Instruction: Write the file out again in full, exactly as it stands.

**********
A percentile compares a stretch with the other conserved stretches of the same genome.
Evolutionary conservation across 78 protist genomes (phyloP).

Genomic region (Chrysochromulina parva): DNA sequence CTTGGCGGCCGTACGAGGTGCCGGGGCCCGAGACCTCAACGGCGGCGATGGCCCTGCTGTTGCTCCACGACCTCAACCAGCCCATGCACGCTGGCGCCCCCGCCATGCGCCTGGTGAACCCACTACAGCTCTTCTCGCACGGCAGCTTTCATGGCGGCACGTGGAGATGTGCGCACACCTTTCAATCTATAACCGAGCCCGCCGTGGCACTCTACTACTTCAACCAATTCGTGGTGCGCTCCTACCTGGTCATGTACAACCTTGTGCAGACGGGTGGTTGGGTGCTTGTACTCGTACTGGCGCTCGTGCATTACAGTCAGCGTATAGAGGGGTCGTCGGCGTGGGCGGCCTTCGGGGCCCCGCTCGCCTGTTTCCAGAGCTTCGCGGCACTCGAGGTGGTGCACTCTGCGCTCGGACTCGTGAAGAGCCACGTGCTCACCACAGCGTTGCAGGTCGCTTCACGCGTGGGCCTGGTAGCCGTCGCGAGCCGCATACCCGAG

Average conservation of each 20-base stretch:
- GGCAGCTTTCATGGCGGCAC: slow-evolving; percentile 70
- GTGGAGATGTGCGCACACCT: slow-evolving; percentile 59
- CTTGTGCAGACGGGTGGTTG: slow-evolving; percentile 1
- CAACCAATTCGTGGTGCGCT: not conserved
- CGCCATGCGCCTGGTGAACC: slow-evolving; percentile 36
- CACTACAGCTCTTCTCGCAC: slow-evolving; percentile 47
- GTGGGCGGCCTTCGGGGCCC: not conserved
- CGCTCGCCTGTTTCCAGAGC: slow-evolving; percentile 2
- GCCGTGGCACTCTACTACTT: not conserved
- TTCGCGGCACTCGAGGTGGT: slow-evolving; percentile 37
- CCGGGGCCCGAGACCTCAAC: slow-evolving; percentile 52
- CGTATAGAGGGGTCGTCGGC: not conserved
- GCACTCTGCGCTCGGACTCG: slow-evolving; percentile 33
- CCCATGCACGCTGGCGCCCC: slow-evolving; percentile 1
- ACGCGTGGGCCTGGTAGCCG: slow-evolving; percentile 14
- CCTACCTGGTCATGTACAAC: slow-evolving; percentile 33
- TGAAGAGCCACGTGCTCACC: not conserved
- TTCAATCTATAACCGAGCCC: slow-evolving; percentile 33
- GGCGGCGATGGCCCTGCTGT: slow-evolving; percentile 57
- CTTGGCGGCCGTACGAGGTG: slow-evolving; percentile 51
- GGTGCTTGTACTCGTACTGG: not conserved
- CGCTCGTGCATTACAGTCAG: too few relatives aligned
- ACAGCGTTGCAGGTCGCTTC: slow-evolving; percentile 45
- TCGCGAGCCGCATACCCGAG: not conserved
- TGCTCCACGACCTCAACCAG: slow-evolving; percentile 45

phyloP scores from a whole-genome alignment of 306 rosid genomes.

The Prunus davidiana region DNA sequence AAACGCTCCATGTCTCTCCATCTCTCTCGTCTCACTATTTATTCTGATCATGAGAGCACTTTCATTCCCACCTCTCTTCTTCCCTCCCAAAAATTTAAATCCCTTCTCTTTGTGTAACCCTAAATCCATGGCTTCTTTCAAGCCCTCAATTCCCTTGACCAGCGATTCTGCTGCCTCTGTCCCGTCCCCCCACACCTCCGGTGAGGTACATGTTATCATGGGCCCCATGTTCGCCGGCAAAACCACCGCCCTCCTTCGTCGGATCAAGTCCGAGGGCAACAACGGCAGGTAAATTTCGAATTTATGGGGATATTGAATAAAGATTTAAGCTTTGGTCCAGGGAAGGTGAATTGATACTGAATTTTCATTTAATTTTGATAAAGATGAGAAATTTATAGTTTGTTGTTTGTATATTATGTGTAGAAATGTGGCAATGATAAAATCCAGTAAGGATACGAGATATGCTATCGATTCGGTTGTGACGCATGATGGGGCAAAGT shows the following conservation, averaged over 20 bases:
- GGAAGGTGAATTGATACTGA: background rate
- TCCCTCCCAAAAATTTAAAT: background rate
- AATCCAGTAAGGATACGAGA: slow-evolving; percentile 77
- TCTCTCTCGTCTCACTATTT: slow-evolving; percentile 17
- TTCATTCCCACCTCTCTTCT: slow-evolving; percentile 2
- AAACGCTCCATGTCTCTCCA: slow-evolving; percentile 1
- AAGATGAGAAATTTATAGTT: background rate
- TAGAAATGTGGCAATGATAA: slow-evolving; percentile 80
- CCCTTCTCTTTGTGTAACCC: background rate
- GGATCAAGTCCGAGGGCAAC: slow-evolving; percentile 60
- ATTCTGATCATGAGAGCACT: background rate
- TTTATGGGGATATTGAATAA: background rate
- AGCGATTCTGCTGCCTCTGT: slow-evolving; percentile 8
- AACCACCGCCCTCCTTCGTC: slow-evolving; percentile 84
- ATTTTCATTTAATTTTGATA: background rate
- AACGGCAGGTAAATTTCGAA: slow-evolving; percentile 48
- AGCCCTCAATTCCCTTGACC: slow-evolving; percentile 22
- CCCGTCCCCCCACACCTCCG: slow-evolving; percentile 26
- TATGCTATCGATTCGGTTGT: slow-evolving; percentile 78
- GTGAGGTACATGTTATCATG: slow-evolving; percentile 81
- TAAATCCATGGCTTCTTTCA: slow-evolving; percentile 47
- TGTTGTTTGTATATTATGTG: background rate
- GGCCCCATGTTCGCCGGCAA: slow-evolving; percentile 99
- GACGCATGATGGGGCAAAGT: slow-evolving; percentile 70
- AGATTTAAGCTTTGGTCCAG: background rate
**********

A percentile compares a stretch with the other conserved stretches of the same genome.
Evolutionary conservation across 78 protist genomes (phyloP).

Genomic region (Chrysochromulina parva): DNA sequence CTTGGCGGCCGTACGAGGTGCCGGGGCCCGAGACCTCAACGGCGGCGATGGCCCTGCTGTTGCTCCACGACCTCAACCAGCCCATGCACGCTGGCGCCCCCGCCATGCGCCTGGTGAACCCACTACAGCTCTTCTCGCACGGCAGCTTTCATGGCGGCACGTGGAGATGTGCGCACACCTTTCAATCTATAACCGAGCCCGCCGTGGCACTCTACTACTTCAACCAATTCGTGGTGCGCTCCTACCTGGTCATGTACAACCTTGTGCAGACGGGTGGTTGGGTGCTTGTACTCGTACTGGCGCTCGTGCATTACAGTCAGCGTATAGAGGGGTCGTCGGCGTGGGCGGCCTTCGGGGCCCCGCTCGCCTGTTTCCAGAGCTTCGCGGCACTCGAGGTGGTGCACTCTGCGCTCGGACTCGTGAAGAGCCACGTGCTCACCACAGCGTTGCAGGTCGCTTCACGCGTGGGCCTGGTAGCCGTCGCGAGCCGCATACCCGAG

Average conservation of each 20-base stretch:
- GGCAGCTTTCATGGCGGCAC: slow-evolving; percentile 70
- GTGGAGATGTGCGCACACCT: slow-evolving; percentile 59
- CTTGTGCAGACGGGTGGTTG: slow-evolving; percentile 1
- CAACCAATTCGTGGTGCGCT: not conserved
- CGCCATGCGCCTGGTGAACC: slow-evolving; percentile 36
- CACTACAGCTCTTCTCGCAC: slow-evolving; percentile 47
- GTGGGCGGCCTTCGGGGCCC: not conserved
- CGCTCGCCTGTTTCCAGAGC: slow-evolving; percentile 2
- GCCGTGGCACTCTACTACTT: not conserved
- TTCGCGGCACTCGAGGTGGT: slow-evolving; percentile 37
- CCGGGGCCCGAGACCTCAAC: slow-evolving; percentile 52
- CGTATAGAGGGGTCGTCGGC: not conserved
- GCACTCTGCGCTCGGACTCG: slow-evolving; percentile 33
- CCCATGCACGCTGGCGCCCC: slow-evolving; percentile 1
- ACGCGTGGGCCTGGTAGCCG: slow-evolving; percentile 14
- CCTACCTGGTCATGTACAAC: slow-evolving; percentile 33
- TGAAGAGCCACGTGCTCACC: not conserved
- TTCAATCTATAACCGAGCCC: slow-evolving; percentile 33
- GGCGGCGATGGCCCTGCTGT: slow-evolving; percentile 57
- CTTGGCGGCCGTACGAGGTG: slow-evolving; percentile 51
- GGTGCTTGTACTCGTACTGG: not conserved
- CGCTCGTGCATTACAGTCAG: too few relatives aligned
- ACAGCGTTGCAGGTCGCTTC: slow-evolving; percentile 45
- TCGCGAGCCGCATACCCGAG: not conserved
- TGCTCCACGACCTCAACCAG: slow-evolving; percentile 45

phyloP scores from a whole-genome alignment of 306 rosid genomes.

The Prunus davidiana region DNA sequence AAACGCTCCATGTCTCTCCATCTCTCTCGTCTCACTATTTATTCTGATCATGAGAGCACTTTCATTCCCACCTCTCTTCTTCCCTCCCAAAAATTTAAATCCCTTCTCTTTGTGTAACCCTAAATCCATGGCTTCTTTCAAGCCCTCAATTCCCTTGACCAGCGATTCTGCTGCCTCTGTCCCGTCCCCCCACACCTCCGGTGAGGTACATGTTATCATGGGCCCCATGTTCGCCGGCAAAACCACCGCCCTCCTTCGTCGGATCAAGTCCGAGGGCAACAACGGCAGGTAAATTTCGAATTTATGGGGATATTGAATAAAGATTTAAGCTTTGGTCCAGGGAAGGTGAATTGATACTGAATTTTCATTTAATTTTGATAAAGATGAGAAATTTATAGTTTGTTGTTTGTATATTATGTGTAGAAATGTGGCAATGATAAAATCCAGTAAGGATACGAGATATGCTATCGATTCGGTTGTGACGCATGATGGGGCAAAGT shows the following conservation, averaged over 20 bases:
- GGAAGGTGAATTGATACTGA: background rate
- TCCCTCCCAAAAATTTAAAT: background rate
- AATCCAGTAAGGATACGAGA: slow-evolving; percentile 77
- TCTCTCTCGTCTCACTATTT: slow-evolving; percentile 17
- TTCATTCCCACCTCTCTTCT: slow-evolving; percentile 2
- AAACGCTCCATGTCTCTCCA: slow-evolving; percentile 1
- AAGATGAGAAATTTATAGTT: background rate
- TAGAAATGTGGCAATGATAA: slow-evolving; percentile 80
- CCCTTCTCTTTGTGTAACCC: background rate
- GGATCAAGTCCGAGGGCAAC: slow-evolving; percentile 60
- ATTCTGATCATGAGAGCACT: background rate
- TTTATGGGGATATTGAATAA: background rate
- AGCGATTCTGCTGCCTCTGT: slow-evolving; percentile 8
- AACCACCGCCCTCCTTCGTC: slow-evolving; percentile 84
- ATTTTCATTTAATTTTGATA: background rate
- AACGGCAGGTAAATTTCGAA: slow-evolving; percentile 48
- AGCCCTCAATTCCCTTGACC: slow-evolving; percentile 22
- CCCGTCCCCCCACACCTCCG: slow-evolving; percentile 26
- TATGCTATCGATTCGGTTGT: slow-evolving; percentile 78
- GTGAGGTACATGTTATCATG: slow-evolving; percentile 81
- TAAATCCATGGCTTCTTTCA: slow-evolving; percentile 47
- TGTTGTTTGTATATTATGTG: background rate
- GGCCCCATGTTCGCCGGCAA: slow-evolving; percentile 99
- GACGCATGATGGGGCAAAGT: slow-evolving; percentile 70
- AGATTTAAGCTTTGGTCCAG: background rate